The effects of commercialization were unevenly distributed across Europe. Three distinct but interrelated zones are discernible. In the Mediterranean basin, agriculture and industry initially conquered foreign markets but were harmed by low levels of investment. Despite a few notable exceptions, like Catalonia and Lombardy, the Mediterranean region underwent a process of relative decline marked by a partial retreat from commercialization and specialization. Eastern Europe experienced the wide imposition of "second serfdom," which had dual origins in the late medieval crisis and in sixteenth-century commercialization. Despite resembling medieval serfdom by virtue of heavy obligations and restrictions placed on the peasantry, neoserfdom was market-oriented. Perhaps three-fourths of all the grain, cattle, wine, and other items produced by peasants performing compulsory, unpaid labor services on the lords' demesnes or appropriated from the surplus gathered on their individual plots was marketed in western Europe and locally. But commercialized serfdom obstructed development. Lords saw little reason to innovate, whereas peasants lacked the time and capital to improve their own holdings and had no inclination to improve their lords'. Industries making cheap goods emerged, but the narrow, impoverished market discouraged new methods.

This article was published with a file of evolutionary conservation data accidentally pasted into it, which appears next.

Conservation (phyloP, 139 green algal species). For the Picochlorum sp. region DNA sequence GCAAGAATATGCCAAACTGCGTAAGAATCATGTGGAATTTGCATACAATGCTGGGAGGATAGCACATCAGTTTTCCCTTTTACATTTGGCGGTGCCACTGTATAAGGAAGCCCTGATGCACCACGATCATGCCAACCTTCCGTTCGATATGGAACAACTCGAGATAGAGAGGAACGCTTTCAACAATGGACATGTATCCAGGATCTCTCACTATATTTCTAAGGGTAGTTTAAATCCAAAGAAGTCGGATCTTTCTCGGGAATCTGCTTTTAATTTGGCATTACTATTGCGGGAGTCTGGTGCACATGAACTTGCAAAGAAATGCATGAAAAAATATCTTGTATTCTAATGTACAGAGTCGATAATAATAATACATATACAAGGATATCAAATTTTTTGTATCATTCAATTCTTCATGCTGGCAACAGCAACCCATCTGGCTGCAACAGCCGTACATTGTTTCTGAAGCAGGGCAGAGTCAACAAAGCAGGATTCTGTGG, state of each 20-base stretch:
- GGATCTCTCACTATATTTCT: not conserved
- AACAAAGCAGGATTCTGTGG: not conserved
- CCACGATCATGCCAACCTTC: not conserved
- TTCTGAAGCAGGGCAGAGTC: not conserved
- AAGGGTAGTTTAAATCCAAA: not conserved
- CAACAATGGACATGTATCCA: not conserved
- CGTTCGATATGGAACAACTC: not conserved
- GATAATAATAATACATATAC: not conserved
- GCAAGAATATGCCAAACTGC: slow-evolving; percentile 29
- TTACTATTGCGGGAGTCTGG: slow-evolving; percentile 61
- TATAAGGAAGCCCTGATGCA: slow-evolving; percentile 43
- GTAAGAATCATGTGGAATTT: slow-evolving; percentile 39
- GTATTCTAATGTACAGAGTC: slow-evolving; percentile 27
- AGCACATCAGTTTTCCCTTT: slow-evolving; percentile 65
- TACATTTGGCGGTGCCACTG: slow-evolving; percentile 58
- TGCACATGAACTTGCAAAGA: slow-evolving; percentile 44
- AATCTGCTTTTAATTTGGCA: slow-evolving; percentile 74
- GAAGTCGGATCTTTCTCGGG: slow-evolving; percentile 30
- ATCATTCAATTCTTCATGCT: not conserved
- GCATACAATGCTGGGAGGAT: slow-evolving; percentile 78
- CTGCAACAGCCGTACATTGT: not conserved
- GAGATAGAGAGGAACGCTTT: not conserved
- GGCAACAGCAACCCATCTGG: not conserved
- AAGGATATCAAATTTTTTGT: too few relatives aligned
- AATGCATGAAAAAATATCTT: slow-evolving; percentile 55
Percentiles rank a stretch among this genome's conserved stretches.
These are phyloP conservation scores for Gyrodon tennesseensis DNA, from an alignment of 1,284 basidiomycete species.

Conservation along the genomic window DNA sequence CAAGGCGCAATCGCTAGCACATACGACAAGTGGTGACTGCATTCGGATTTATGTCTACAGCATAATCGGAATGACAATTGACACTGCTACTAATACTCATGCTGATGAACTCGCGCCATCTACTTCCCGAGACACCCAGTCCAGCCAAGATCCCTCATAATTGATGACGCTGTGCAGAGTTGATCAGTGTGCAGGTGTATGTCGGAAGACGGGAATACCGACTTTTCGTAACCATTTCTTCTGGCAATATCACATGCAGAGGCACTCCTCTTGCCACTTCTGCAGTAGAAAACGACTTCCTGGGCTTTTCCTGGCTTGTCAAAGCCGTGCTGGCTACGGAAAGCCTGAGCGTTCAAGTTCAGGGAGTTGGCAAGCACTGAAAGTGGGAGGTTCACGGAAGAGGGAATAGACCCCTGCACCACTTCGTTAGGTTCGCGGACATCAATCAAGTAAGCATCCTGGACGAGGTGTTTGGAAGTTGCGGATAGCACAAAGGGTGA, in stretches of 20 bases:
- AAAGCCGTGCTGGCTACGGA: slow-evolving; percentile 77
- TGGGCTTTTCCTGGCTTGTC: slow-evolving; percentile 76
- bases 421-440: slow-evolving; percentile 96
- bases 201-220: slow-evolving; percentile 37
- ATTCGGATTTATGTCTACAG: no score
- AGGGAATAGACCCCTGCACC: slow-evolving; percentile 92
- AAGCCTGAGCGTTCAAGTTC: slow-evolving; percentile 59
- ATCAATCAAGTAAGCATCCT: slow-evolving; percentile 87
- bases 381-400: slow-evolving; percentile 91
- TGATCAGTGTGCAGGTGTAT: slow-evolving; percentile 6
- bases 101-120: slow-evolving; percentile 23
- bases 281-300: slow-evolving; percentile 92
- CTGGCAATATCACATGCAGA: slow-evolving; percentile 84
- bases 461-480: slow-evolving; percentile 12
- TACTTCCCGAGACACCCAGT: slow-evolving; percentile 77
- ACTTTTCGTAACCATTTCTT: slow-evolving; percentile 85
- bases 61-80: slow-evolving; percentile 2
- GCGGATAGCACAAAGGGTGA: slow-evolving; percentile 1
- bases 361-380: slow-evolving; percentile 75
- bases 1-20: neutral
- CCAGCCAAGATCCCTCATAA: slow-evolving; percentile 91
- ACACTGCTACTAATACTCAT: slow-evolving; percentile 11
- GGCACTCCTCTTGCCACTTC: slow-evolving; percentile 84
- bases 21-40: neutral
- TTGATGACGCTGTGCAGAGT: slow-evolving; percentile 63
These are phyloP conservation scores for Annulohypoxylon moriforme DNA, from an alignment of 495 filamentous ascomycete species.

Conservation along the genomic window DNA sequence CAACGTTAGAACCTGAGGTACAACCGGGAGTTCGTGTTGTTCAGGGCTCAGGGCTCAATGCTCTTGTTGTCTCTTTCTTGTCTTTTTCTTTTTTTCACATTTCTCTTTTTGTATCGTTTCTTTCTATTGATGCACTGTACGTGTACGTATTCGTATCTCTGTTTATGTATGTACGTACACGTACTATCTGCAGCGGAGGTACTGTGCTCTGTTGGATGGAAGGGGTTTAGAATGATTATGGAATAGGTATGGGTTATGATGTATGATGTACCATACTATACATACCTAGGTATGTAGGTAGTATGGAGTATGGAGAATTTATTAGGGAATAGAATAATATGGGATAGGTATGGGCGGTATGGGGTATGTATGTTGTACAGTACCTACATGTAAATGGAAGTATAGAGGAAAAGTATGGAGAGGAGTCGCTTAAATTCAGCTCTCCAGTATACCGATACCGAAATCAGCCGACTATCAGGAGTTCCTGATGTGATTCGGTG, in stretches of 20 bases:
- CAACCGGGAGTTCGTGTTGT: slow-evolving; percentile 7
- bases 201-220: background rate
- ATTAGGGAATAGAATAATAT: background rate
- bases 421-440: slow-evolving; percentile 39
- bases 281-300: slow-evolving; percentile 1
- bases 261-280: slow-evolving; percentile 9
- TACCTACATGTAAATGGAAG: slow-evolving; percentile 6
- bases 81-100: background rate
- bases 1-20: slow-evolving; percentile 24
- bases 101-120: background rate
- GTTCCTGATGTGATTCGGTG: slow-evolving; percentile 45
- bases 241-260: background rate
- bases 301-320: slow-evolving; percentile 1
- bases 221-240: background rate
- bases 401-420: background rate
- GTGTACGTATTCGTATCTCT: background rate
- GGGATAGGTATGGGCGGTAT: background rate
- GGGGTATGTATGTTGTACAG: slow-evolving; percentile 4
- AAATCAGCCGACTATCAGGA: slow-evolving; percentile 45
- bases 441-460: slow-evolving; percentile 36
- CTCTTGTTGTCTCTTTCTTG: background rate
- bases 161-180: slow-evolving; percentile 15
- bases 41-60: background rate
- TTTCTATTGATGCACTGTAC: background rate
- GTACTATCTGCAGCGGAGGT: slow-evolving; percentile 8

Western Europe, particularly the quadrant comprising southeastern England, the Low Countries (Belgium and the Netherlands), northern France, and the German Rhineland and North Sea coast, reaped the most benefits. There Europe's highest rate of demographic expansion, rapidly growing town populations atop already elevated levels of urbanization, and a thick nexus of dynamic, increasingly efficient markets provided many incentives to innovate and the institutions and capital to do so. By the early seventeenth century, an area that had traditionally been on the periphery of the European economy was poised to become the core of a capitalism that was taking its first steps toward creating a global economy.